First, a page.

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What Discourages Small Businesses from Asking for Loans? The International Evidence on Borrower Discouragement (Chakravarty S., Xiang M.)

Bank Lending Bank-Borrower Relationships

Abstract We use a unique firm-level survey database compiled by the World Bank in order to examine the drivers of discouraged small businesses in various developing economies around the world. We find that the level of competition and the relationships of the firms with banks and other financial institutions have a significant impact on the probability of a firm in being discouraged. We confirm that older, or larger, firms are less likely to be discouraged and that firm size is the main characteristic associated with the probability of a firm being discouraged for firms operating in relatively developed economies. By contrast, for firms in relatively underdeveloped economies, factors other than firm size are also significant drivers of firm discouragement. These include firm age, a firm's relationships with banks and other financial institutions, the level of competition it faces and its financial status. Further analysis on the joint effect of firm size and the developmental status of the country it operates in suggests that either small firms or firms operating in relatively underdeveloped economies, that have stronger relationships with their financial institutions, are less likely to be discouraged.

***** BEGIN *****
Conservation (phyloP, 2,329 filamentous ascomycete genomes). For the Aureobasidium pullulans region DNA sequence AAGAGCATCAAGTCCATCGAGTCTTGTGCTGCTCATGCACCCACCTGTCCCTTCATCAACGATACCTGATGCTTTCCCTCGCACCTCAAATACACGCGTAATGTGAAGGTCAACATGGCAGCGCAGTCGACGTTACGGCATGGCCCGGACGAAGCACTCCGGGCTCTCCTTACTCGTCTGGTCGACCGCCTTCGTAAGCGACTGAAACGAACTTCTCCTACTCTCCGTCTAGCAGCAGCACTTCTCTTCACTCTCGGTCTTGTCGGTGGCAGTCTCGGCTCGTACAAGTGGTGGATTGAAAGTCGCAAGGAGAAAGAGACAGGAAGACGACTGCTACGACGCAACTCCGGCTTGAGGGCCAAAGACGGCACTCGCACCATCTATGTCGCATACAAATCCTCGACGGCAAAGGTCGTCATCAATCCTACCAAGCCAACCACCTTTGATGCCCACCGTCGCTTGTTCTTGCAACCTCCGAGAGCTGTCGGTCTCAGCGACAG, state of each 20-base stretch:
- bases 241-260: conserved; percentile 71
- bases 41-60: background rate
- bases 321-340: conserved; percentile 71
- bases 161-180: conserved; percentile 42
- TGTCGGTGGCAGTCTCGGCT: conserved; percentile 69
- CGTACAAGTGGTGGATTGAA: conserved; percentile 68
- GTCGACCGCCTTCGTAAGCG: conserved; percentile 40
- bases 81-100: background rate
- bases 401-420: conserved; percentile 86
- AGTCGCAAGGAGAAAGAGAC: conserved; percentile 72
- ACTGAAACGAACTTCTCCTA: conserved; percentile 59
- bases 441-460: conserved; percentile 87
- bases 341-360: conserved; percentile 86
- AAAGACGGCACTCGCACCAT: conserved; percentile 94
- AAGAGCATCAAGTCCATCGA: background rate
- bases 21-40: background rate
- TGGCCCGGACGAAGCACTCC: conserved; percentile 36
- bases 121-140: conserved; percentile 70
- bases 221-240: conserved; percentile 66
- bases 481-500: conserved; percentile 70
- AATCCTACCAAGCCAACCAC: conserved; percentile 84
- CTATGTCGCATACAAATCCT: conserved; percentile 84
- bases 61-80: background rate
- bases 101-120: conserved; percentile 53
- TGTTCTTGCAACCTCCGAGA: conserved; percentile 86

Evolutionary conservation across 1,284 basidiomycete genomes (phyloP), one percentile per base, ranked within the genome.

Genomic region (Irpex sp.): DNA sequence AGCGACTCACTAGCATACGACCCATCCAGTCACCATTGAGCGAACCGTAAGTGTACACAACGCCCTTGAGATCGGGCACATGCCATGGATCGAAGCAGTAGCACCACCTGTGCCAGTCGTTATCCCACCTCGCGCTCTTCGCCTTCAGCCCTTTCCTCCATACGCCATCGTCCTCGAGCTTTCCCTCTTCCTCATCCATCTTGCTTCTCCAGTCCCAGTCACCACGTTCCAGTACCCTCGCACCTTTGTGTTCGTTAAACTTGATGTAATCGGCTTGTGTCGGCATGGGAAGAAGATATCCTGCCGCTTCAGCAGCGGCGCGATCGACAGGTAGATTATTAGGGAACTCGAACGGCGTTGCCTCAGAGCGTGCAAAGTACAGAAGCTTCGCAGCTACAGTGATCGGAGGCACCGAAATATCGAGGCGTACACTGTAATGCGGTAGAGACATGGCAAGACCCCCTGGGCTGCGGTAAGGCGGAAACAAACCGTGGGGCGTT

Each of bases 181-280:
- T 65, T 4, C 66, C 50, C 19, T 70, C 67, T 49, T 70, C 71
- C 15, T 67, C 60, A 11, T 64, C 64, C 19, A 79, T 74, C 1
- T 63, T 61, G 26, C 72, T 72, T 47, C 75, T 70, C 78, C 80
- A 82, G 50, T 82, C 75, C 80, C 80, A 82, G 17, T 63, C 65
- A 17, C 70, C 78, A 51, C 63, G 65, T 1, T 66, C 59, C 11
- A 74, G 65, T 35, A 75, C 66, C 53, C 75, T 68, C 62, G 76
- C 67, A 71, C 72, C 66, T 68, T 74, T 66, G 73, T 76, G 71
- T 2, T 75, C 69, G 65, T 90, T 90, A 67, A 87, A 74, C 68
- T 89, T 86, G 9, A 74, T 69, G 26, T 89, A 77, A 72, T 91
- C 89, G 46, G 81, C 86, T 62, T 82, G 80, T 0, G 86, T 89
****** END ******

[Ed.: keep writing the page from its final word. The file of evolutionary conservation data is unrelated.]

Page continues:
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Libref/ Chakravarty S., Xiang M. (2009) “What Discourages Small Businesses from Asking for Loans? The International Evidence on Borrower Discouragement”, February 15, 2009, pp. 1-39
© Программирование — Александр Красильников, 2008
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